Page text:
Search Engine Watch
SEO News

Go Back   Search Engine Watch Forums > Search Engines & Directories > Google > Google Web Search
FAQ Members List Calendar Forum Search Today's Posts Mark Forums Read

Reply
 
Thread Tools
Old 02-06-2005   #121
xan
Member
 
Join Date: Feb 2005
Posts: 238
xan has a spectacular aura aboutxan has a spectacular aura about
Quote:
Originally Posted by Nacho
Thank you Jazar!

This is how I believe the picture would paint:

I don't see why you should worry about LSI at all. From what I'm getting in this thread is a confirmation that it is to computationally expensive for any search engine to implement such technique in 8 billion documents.
Nicely done
xan is offline   Reply With Quote
Old 02-06-2005   #122
Robert_Charlton
Member
 
Join Date: Jun 2004
Location: Oakland, CA
Posts: 743
Robert_Charlton has much to be proud ofRobert_Charlton has much to be proud ofRobert_Charlton has much to be proud ofRobert_Charlton has much to be proud ofRobert_Charlton has much to be proud ofRobert_Charlton has much to be proud ofRobert_Charlton has much to be proud ofRobert_Charlton has much to be proud ofRobert_Charlton has much to be proud of
Quote:
Originally Posted by jazar
Orion has kindly left a summary of the scientific methodology on an other thread - this starts like this:

1. Gather observations of a phenomenon.
2. Based on the observations, formulate a hypothesis to consistently explain the phenomenon.

You are moving to step 2 Robert, before validating step 1 ...
jazar - I have a college background in theoretical math and physics... long left behind... but it's given me some clues about the scientific method. I don't think that the language I was using ("I'd bet..." "I'd doubt") would be confused with the language of a scientific hypothesis.

Rigorously testing a hypothesis often is not possible in SEO anyway, and the scientific method often runs into some limitations here. It is important, though, to separate opinion from fact.

Let's say that I was just tossing out an observation and some thoughts that might be useful for others sitting around the table to use in building their own theories.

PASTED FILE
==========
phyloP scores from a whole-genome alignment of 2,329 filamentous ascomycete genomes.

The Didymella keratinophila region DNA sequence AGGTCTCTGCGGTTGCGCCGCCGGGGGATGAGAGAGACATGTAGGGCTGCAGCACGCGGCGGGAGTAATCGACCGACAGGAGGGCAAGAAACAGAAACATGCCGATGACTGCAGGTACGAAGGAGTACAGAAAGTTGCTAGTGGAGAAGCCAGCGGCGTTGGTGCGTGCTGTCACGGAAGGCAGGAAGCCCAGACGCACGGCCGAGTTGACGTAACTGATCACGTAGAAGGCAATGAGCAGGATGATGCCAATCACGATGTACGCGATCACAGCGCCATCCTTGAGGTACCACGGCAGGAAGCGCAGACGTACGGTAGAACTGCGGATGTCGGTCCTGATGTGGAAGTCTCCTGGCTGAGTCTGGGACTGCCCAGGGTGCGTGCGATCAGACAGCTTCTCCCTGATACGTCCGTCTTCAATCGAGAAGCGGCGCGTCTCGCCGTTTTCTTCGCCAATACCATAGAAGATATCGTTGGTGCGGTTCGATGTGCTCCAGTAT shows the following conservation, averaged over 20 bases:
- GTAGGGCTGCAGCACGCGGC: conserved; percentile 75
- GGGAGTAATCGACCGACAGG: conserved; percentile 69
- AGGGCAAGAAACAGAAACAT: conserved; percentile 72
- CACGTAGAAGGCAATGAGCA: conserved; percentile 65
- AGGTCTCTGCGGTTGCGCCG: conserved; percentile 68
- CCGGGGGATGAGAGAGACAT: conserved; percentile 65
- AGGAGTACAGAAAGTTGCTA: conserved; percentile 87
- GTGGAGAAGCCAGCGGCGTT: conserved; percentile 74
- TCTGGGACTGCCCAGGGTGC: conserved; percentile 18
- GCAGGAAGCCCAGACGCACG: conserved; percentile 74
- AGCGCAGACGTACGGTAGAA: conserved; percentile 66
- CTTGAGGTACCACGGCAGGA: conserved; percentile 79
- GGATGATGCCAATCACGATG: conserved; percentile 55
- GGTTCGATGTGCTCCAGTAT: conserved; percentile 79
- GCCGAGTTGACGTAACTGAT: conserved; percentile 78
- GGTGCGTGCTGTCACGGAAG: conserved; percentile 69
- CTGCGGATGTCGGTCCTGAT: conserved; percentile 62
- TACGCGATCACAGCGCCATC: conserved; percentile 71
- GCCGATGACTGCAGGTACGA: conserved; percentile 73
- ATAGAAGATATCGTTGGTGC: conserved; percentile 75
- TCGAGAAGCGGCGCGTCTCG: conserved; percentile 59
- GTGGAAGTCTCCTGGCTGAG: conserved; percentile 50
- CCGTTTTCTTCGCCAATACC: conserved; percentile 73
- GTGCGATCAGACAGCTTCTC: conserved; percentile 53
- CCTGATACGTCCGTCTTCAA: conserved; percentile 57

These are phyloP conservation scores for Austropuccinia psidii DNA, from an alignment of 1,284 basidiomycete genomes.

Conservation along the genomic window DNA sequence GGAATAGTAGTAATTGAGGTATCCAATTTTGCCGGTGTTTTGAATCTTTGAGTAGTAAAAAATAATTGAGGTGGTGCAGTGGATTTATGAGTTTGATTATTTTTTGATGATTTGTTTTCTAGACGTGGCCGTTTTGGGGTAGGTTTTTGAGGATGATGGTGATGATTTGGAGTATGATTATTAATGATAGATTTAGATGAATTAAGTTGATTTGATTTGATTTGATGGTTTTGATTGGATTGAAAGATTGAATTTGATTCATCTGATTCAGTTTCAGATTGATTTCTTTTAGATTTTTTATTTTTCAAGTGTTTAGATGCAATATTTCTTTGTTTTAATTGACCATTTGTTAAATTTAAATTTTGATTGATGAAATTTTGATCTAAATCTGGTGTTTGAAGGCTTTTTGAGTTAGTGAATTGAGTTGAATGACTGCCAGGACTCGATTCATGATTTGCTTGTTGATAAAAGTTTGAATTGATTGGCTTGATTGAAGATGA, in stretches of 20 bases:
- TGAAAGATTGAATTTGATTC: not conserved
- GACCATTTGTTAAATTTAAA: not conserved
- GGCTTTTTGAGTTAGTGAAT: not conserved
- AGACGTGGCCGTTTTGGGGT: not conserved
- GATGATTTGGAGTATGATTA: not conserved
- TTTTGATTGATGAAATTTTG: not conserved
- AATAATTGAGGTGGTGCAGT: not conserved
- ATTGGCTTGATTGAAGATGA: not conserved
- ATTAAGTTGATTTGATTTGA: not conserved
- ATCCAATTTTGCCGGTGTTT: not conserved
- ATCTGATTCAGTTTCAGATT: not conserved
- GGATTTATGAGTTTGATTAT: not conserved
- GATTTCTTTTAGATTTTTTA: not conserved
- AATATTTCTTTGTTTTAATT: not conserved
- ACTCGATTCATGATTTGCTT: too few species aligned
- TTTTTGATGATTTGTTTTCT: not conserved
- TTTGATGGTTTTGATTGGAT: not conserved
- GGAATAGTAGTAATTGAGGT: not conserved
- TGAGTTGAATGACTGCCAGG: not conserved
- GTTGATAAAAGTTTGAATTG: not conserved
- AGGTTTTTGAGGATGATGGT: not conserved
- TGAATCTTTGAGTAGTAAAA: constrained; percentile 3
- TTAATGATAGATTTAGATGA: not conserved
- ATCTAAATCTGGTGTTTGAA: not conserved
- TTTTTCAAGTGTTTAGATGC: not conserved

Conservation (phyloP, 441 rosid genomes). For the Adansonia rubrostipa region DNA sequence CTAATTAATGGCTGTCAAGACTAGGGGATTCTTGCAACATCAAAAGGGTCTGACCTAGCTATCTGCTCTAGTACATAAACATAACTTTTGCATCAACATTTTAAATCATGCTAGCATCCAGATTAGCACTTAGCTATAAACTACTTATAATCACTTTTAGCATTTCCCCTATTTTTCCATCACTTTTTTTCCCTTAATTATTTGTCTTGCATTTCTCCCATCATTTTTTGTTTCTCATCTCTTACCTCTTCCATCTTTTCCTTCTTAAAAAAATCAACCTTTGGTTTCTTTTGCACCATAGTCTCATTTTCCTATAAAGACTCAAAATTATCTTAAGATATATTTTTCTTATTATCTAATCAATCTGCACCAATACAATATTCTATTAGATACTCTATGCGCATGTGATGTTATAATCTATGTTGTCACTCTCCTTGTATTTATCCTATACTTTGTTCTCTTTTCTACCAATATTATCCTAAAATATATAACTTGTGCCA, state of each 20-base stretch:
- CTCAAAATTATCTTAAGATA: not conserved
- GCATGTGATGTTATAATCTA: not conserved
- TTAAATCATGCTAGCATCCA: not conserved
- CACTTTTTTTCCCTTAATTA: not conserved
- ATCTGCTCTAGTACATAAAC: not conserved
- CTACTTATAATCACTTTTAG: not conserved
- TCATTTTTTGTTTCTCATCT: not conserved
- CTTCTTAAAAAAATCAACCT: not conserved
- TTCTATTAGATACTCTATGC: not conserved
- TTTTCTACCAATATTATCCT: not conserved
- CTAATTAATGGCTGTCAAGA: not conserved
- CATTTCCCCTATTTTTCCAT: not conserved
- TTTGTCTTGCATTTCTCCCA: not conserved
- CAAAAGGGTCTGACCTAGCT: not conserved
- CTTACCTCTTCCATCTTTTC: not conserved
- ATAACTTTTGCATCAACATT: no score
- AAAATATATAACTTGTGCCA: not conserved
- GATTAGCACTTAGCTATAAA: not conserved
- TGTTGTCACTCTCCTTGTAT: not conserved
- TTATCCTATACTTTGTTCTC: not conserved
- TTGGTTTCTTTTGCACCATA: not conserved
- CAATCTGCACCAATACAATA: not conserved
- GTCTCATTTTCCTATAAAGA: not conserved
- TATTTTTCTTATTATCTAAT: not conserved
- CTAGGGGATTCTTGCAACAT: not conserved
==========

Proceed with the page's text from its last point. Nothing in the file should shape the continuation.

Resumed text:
Last edited by Robert_Charlton : 02-06-2005 at 05:38 PM.
Robert_Charlton is offline   Reply With Quote
Old 02-06-2005   #123
jazar
Member
 
Join Date: Sep 2004
Location: London
Posts: 39
jazar is an unknown quantity at this point
ok, sorry robert, didn't want to sound patronising in any way.

Quote:
Phrases are synonyms too, you have to be careful as you narrow down the terms, stripping out one term takes away the phrase too.
Same for ~mortage, removing cards is the same as removing credit. co-occurence factor is high within the ~mortgage "circle". Worthless to calculate the co-occurence factor outside of the circle then?
jazar is offline   Reply With Quote
Old 02-06-2005   #124
Everyman
Member
 
Join Date: Jun 2004
Posts: 133
Everyman is a jewel in the roughEveryman is a jewel in the roughEveryman is a jewel in the rough
I think Google's algorithm works like this:

Everyman is offline   Reply With Quote
Old 02-06-2005   #125
Mike Grehan
Member
 
Join Date: Jun 2004
Posts: 116
Mike Grehan is a name known to allMike Grehan is a name known to allMike Grehan is a name known to allMike Grehan is a name known to allMike Grehan is a name known to allMike Grehan is a name known to all
Latent semantic indexing.

Guys,

I don't have time to read the whole thread here. But if you want to know about latent semantic indexing, I wrote about it (for those who have a copy of my second edition eBook) in the how search engines work chapter.